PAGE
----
I thought choosing the subjects for this marathon would be easy, and in the initial stages it was. I went to the cenotaph in downtown Picton and transcribed the names of the soldiers killed during World War One. The names are neatly grouped by ward and there were over 150 in the WWI section on the main monument (other wars are also represented). Then I had to find photos to work from...
Back in the winter when I was still deep in research and didn't know what shape the overall project would take, my plan was to paint only five large paintings (one per County museum, themed along similar lines as their programming for the year) and maybe -maybe!- another 100-hour marathon (of soldier portraits).
After scouring various archives online and in person, I could only find about 30 or so usable images so I scaled down the marathon to 24 hours*. Coincidentally, but appropriately, my scheduling of the marathon takes place on the centenary of the First Battle of Ypres (19 October 1914), the first Canadian division having arrived in England only days before.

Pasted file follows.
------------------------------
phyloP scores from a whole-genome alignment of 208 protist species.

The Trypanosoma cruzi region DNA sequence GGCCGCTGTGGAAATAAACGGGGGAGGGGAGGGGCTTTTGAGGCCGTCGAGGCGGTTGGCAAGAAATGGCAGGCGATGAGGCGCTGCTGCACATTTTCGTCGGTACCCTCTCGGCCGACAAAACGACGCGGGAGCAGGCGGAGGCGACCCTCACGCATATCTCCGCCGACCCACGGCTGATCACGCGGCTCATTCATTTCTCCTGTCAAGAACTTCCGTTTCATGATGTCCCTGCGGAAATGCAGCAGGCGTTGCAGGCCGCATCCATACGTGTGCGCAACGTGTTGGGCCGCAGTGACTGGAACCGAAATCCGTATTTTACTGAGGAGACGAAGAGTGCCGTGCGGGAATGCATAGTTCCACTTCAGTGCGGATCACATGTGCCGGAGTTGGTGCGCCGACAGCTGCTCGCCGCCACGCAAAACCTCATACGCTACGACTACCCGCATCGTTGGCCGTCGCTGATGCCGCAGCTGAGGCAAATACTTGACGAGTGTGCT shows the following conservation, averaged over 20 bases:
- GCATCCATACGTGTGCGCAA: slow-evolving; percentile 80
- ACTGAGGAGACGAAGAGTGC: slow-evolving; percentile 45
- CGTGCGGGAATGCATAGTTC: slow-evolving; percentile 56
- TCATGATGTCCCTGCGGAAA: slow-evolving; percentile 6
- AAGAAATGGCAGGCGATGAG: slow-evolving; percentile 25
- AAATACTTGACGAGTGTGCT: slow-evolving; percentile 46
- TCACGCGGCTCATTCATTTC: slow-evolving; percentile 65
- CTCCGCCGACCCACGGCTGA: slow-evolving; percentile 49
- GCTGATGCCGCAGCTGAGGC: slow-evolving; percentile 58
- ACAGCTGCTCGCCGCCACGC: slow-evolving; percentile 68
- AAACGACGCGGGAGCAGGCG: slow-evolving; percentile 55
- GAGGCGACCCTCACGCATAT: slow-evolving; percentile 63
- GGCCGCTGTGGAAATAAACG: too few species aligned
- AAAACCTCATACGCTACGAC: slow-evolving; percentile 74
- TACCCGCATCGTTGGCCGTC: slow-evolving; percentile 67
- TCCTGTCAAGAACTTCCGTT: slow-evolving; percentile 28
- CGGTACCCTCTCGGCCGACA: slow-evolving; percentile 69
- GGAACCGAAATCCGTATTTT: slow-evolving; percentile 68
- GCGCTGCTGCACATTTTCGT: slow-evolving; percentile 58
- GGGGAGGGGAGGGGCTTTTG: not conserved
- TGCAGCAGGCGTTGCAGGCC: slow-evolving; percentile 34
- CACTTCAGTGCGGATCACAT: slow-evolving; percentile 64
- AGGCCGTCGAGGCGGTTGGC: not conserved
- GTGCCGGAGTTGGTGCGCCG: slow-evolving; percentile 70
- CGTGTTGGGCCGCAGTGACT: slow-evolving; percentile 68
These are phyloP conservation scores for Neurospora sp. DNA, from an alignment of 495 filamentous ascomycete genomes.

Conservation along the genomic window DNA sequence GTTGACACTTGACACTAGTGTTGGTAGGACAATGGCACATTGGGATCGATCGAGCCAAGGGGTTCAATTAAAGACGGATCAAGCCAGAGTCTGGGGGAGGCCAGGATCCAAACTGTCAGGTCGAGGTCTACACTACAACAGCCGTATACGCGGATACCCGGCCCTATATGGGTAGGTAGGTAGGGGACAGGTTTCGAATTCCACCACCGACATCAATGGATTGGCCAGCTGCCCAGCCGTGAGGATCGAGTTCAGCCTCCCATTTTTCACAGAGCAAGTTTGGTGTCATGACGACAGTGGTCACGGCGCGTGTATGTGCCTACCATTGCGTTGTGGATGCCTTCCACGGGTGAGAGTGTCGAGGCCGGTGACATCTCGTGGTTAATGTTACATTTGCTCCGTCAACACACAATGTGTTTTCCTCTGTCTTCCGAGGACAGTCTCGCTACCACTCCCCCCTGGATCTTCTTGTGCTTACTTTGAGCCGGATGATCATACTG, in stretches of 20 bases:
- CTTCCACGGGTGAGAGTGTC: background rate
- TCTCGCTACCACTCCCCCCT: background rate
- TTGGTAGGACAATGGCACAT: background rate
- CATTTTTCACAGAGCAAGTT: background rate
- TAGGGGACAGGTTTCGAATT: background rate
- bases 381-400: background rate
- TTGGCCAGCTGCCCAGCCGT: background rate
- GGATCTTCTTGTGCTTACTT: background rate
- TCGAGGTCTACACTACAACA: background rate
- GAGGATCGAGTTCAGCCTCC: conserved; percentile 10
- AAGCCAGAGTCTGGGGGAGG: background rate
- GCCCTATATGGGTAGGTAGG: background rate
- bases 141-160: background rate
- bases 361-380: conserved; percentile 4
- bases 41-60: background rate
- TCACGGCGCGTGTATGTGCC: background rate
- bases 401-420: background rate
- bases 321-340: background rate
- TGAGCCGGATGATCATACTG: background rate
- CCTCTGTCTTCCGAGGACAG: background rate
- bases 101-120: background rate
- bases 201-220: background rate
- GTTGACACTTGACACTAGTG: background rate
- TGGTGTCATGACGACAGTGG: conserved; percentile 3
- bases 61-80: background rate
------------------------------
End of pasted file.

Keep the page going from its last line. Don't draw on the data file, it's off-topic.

*Unfortunately (or fortunately; we'll see), as I scaled down the ink painting marathon I greatly scaled up the rest of the project to total 100 pieces in the end.
14 October 2014
Here in Prince Edward County there weren't enough women to fill the spaces left by the men who went off to fight (more and more as the war progressed); many women from Toronto and nearby regions had to be brought in to help out.
A world away, but under the same sun, Canadian women and men took to the fields...
This is part of the section called The War at Home in my World War One painting project, To the Sound of Trumpets.
08 October 2014
As this project was in its early stages I wrote down a couple dozen possible titles for it, waiting to see how it shaped up before finally deciding on To the Sound of Trumpets. "Mars" appears in two separate titles: Mars on the Horizon, suggesting the oncoming war (borrowing a snippet of a lyric from "Red Lenses" by Rush); and Mars Needs Men, suggesting the god of war's voracious appetite for combatants (upturning the title of a 1960s sci-fi b-movie). The first one might still inspire a painting, but the second one morphed into Children of Mars...but I'm not sure the resultant painting is entirely successful, conceptually.